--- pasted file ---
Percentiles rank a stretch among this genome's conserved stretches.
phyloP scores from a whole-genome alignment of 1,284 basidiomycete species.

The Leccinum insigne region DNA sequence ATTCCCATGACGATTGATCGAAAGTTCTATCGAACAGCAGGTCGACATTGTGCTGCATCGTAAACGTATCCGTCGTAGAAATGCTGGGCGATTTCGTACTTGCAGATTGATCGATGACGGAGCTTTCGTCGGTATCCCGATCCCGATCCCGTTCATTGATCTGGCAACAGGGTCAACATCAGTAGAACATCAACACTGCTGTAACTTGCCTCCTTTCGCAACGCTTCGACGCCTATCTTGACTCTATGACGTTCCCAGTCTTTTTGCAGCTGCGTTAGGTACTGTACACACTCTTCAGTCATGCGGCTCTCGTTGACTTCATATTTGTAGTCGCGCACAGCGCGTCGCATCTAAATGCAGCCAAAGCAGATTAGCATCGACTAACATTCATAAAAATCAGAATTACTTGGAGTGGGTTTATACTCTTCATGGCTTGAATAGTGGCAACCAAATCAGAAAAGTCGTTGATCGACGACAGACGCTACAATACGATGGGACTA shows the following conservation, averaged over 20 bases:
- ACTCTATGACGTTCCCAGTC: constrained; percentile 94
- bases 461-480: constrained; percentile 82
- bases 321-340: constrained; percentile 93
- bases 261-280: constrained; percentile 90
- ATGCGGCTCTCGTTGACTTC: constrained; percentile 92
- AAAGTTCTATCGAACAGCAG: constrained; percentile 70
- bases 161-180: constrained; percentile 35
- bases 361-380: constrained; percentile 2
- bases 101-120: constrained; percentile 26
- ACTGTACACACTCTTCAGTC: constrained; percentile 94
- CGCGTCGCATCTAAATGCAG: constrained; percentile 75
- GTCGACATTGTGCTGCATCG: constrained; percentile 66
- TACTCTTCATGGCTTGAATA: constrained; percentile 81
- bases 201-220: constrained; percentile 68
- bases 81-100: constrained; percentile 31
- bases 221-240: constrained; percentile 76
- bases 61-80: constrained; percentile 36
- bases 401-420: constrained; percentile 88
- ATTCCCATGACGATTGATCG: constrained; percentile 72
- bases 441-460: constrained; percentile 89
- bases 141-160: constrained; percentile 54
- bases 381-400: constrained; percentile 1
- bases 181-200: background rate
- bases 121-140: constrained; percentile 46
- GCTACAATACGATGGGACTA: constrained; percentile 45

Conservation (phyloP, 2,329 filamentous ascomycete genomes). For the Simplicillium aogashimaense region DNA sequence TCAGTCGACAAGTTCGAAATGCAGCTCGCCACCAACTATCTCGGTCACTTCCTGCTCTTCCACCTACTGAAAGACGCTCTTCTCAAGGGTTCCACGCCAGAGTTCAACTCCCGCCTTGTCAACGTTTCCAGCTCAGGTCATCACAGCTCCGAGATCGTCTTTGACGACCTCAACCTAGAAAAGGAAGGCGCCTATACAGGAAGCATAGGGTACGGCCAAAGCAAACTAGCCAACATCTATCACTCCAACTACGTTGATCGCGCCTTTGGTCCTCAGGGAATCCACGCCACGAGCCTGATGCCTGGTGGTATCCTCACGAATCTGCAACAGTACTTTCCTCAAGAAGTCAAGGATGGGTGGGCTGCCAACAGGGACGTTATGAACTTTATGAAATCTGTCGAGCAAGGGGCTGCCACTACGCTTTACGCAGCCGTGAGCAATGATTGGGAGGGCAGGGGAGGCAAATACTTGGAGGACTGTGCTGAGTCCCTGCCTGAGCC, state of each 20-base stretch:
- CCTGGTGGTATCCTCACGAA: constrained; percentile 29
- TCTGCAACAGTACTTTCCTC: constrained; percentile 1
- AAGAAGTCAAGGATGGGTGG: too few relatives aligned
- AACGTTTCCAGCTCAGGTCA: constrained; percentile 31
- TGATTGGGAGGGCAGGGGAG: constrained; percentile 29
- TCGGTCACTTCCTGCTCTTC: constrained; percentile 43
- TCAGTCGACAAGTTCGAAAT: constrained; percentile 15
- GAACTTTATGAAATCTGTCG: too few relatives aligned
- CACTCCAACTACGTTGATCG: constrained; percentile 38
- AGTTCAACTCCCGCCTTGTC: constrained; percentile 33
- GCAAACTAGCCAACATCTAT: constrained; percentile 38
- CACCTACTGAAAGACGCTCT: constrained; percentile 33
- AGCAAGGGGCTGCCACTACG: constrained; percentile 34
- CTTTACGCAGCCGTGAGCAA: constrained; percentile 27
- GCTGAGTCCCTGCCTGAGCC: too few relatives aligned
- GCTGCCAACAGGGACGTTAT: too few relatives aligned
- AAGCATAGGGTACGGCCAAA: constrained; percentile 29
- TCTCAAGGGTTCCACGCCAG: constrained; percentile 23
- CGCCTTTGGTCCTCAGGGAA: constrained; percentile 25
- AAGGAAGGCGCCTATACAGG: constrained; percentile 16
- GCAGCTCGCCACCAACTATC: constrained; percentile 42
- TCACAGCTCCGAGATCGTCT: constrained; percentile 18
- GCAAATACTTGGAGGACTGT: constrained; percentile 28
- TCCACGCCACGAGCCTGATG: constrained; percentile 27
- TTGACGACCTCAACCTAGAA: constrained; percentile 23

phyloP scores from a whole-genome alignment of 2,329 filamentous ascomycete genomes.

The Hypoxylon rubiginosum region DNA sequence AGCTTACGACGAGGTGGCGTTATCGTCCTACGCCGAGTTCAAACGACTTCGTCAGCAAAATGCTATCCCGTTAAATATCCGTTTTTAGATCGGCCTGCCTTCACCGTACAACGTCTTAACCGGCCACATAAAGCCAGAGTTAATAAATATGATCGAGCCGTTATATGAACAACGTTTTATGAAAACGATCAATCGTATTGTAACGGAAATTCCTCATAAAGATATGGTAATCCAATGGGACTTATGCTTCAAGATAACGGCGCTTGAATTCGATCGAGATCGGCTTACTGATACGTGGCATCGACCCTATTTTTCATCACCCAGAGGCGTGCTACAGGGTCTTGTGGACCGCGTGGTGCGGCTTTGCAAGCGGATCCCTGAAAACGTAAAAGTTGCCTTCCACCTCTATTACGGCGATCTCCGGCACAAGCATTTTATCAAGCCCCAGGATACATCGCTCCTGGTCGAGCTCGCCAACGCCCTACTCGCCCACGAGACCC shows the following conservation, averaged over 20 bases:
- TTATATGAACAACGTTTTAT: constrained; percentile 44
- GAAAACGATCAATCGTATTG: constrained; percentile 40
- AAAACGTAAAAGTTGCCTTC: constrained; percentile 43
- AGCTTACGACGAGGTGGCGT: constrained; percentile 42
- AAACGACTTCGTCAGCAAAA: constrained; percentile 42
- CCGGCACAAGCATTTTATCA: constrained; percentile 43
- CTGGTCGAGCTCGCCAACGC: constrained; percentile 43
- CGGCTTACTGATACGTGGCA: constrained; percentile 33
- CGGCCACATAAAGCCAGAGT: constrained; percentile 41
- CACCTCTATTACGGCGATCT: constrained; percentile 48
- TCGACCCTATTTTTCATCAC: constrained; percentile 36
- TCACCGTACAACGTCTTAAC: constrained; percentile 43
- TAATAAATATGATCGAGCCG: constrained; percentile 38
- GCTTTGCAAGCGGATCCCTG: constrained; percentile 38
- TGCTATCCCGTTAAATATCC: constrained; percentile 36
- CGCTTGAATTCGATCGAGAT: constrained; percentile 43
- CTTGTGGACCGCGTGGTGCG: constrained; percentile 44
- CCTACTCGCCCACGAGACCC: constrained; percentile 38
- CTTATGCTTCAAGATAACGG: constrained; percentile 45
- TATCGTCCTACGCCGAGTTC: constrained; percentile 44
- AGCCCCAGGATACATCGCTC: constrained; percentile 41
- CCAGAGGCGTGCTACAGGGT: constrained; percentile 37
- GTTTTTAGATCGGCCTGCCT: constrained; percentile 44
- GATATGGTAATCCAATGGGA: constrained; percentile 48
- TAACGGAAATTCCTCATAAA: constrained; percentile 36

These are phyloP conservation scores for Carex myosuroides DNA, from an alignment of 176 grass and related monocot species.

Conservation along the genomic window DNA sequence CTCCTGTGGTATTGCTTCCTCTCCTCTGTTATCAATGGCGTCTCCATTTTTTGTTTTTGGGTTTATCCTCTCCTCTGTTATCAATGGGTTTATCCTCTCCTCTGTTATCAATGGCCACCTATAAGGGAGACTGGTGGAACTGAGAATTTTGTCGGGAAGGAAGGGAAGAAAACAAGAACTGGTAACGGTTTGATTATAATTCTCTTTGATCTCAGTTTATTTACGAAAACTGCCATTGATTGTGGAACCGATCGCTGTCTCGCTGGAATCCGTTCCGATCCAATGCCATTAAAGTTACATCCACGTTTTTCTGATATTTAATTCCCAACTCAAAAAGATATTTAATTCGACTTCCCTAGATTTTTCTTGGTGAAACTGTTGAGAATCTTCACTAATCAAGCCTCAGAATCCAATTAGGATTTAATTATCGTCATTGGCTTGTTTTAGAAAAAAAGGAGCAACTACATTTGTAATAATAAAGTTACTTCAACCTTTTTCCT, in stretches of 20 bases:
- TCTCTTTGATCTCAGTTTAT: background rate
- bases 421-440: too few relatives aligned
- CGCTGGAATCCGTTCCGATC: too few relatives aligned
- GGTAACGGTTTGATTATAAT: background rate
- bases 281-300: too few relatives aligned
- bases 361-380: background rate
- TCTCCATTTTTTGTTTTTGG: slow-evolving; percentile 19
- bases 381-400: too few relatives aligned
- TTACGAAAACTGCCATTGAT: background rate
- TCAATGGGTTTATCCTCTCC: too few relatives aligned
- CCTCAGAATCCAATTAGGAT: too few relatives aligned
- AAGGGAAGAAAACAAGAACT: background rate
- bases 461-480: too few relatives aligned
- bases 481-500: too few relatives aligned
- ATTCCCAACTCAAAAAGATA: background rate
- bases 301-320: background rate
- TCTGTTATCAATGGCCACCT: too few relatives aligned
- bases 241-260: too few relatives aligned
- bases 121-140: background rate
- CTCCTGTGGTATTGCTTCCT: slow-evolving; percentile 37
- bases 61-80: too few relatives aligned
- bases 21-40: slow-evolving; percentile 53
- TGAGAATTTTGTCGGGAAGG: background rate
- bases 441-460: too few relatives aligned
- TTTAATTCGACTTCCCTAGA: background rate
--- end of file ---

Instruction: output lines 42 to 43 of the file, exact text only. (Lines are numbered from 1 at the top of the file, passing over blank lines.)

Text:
- AGCAAGGGGCTGCCACTACG: constrained; percentile 34
- CTTTACGCAGCCGTGAGCAA: constrained; percentile 27